Mullis: Georgia legislature in the home stretch

ATLANTA — The Georgia General Assembly is now entering the homestretch of the legislative session, and legislators are just days away from a significant deadline. Monday, March 3 is the 30th day of the legislative session, also known as “Crossover Day.”

This is the last day for Senate bills to transfer to the House for consideration, and vice versa. Any bill that does not receive a passing vote in its original chamber cannot move on in the legislative process and must be revived the following year of the biennial session.

With this deadline in mind, Senators have been working tirelessly at the Capitol. As we debate—and sometimes amend—various bills, I remain focused on the future effects of legislation. How these bills will affect the livelihood of Georgia citizens and impact our state’s economy always stays in the forefront of my mind.

The Senate took legislative action on a number of bills in several different policy areas last week. Some of the more notable bills include:

FY2014 Amended Budget The Senate passed the Final Amended Fiscal Year 2014 Budget, also known as the supplemental budget. The $20.2 billion supplemental budget runs through June 30, 2014, and includes increases to K-12 education and the State Health Benefit Plan. Status: On Governor’s desk.

Senate Resolution 415 SR 415 is a constitutional amendment limiting the power of the Georgia General Assembly to raise the state income tax above its current rate. Status: Passed Senate; under consideration in House.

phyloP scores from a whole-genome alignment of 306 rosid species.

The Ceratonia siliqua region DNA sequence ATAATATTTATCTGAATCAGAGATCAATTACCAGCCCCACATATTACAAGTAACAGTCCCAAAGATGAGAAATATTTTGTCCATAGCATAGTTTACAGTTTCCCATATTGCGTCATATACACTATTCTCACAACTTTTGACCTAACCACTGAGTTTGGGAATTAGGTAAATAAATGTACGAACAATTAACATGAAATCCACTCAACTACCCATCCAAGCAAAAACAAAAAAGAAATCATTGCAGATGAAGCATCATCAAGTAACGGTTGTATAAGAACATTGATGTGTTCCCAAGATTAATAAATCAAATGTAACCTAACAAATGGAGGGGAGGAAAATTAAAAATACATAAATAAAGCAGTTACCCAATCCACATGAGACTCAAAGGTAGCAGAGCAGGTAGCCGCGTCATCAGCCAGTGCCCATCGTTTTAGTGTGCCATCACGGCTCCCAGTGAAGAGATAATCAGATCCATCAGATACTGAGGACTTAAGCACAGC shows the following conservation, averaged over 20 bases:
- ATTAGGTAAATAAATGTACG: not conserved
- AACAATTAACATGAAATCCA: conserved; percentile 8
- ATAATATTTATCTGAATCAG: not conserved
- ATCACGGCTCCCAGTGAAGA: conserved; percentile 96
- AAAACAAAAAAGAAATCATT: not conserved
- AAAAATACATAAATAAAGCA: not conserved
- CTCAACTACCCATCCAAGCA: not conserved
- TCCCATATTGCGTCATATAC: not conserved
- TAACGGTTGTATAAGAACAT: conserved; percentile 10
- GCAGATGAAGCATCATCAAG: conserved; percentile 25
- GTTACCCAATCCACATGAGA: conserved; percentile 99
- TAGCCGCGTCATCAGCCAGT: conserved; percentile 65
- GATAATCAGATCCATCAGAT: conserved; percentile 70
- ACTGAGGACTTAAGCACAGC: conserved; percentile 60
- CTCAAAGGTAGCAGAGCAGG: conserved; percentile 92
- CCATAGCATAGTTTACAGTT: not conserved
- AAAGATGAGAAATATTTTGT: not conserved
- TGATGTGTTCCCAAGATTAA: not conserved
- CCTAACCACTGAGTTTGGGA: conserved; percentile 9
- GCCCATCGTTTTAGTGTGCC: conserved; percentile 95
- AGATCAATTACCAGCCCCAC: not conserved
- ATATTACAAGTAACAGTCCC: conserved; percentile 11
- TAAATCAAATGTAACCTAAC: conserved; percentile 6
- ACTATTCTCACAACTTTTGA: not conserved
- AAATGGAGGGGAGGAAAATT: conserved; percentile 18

Senate Bill 93 SB 93 allows the use of suppressors on legal hunting firearms and suspends hunting privileges of a person convicted of violating certain hunting regulations. Status: Passed Senate; under consideration in House.

Senate Bill 167 This bill is a combined substitute of both SB 167 (Student Right to Privacy Act) and SB 203 (An Act to Restore Educational Authority to Georgia Citizens). SB 167 allows Georgia to move away from national standards, currently known as the “Common Core,” and limits the collection and sharing of student data. The bill also provides new protections for the privacy of students in order to prevent life-long data tracking. Status: Passed Senate; under consideration in House.

Senate Bill 343 SB 343 creates the High School Athletics Overview Committee and also amends portions of Georgia code related to the athletic association participation in the Quality Basic Education Act. Status: Passed Senate; under consideration in House.

Senate Bill 397 This legislation requires insurers to cover children six years of age or younger who are diagnosed with an ASD. Coverage for applied behavior analysis may be capped at $35,000 annually. Status: Passed Senate; under consideration in House.

I am never too busy to discuss pending legislation or your district concerns. Please feel free to contact either my district office or my Capitol office at any time– my door and phone lines are always open. As always, it is an honor and a privilege to represent District 53 at the Georgia State Capitol.

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Sen. Jeff Mullis serves as Chairman of the Rules Committee. He represents the 53rd Senate District, which includes Catoosa, Dade, and Walker counties and portions of Chattooga County. He can be reached at his office in Atlanta at 404.656.0057 or by email at jeff.mullis@senate.ga.gov.

About the author

Jeff Mullis

Georgia state Sen. Jeff Mullis, R-Chickamauga, serves as Chairman of the Rules Committee. He represents the 53rd Senate District, which includes Catoosa, Dade, and Walker counties and portions of Chattooga County. He can be reached at his office in Atlanta at 404.656.0057 or by email at jeff.mullis@senate.ga.gov.